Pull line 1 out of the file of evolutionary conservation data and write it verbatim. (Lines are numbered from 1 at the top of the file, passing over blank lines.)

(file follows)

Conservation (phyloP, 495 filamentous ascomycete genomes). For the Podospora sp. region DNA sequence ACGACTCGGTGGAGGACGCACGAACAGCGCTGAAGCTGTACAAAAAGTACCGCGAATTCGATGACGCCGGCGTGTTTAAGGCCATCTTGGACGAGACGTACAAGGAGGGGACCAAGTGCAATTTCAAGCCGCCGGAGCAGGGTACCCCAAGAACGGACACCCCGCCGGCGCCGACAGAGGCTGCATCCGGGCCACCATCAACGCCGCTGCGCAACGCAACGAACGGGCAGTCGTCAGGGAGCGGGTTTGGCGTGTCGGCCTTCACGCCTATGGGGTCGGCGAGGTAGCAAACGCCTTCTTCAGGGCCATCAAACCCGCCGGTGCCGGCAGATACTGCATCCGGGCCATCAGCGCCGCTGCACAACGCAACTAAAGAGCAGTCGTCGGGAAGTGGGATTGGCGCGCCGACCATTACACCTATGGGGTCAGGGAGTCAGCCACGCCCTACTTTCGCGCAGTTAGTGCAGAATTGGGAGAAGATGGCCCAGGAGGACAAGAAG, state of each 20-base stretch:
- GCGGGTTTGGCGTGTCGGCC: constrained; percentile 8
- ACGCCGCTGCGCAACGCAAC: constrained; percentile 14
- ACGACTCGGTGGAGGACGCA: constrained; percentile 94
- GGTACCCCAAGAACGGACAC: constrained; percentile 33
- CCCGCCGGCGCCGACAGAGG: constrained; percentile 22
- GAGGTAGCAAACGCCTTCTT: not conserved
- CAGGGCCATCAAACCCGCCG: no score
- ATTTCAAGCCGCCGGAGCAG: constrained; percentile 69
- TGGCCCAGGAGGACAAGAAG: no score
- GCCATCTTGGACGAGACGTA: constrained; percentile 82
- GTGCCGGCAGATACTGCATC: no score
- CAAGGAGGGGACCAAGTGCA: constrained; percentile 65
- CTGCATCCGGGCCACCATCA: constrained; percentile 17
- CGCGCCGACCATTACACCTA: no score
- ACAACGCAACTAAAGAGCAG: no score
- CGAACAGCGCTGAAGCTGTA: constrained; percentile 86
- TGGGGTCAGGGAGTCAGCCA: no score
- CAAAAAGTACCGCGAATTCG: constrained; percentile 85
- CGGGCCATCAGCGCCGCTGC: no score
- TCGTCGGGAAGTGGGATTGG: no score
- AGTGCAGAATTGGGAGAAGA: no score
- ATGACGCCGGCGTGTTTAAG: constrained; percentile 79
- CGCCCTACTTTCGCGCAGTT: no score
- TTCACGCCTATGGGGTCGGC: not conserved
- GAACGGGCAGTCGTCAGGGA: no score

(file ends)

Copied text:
Conservation (phyloP, 495 filamentous ascomycete genomes). For the Podospora sp. region DNA sequence ACGACTCGGTGGAGGACGCACGAACAGCGCTGAAGCTGTACAAAAAGTACCGCGAATTCGATGACGCCGGCGTGTTTAAGGCCATCTTGGACGAGACGTACAAGGAGGGGACCAAGTGCAATTTCAAGCCGCCGGAGCAGGGTACCCCAAGAACGGACACCCCGCCGGCGCCGACAGAGGCTGCATCCGGGCCACCATCAACGCCGCTGCGCAACGCAACGAACGGGCAGTCGTCAGGGAGCGGGTTTGGCGTGTCGGCCTTCACGCCTATGGGGTCGGCGAGGTAGCAAACGCCTTCTTCAGGGCCATCAAACCCGCCGGTGCCGGCAGATACTGCATCCGGGCCATCAGCGCCGCTGCACAACGCAACTAAAGAGCAGTCGTCGGGAAGTGGGATTGGCGCGCCGACCATTACACCTATGGGGTCAGGGAGTCAGCCACGCCCTACTTTCGCGCAGTTAGTGCAGAATTGGGAGAAGATGGCCCAGGAGGACAAGAAG, state of each 20-base stretch: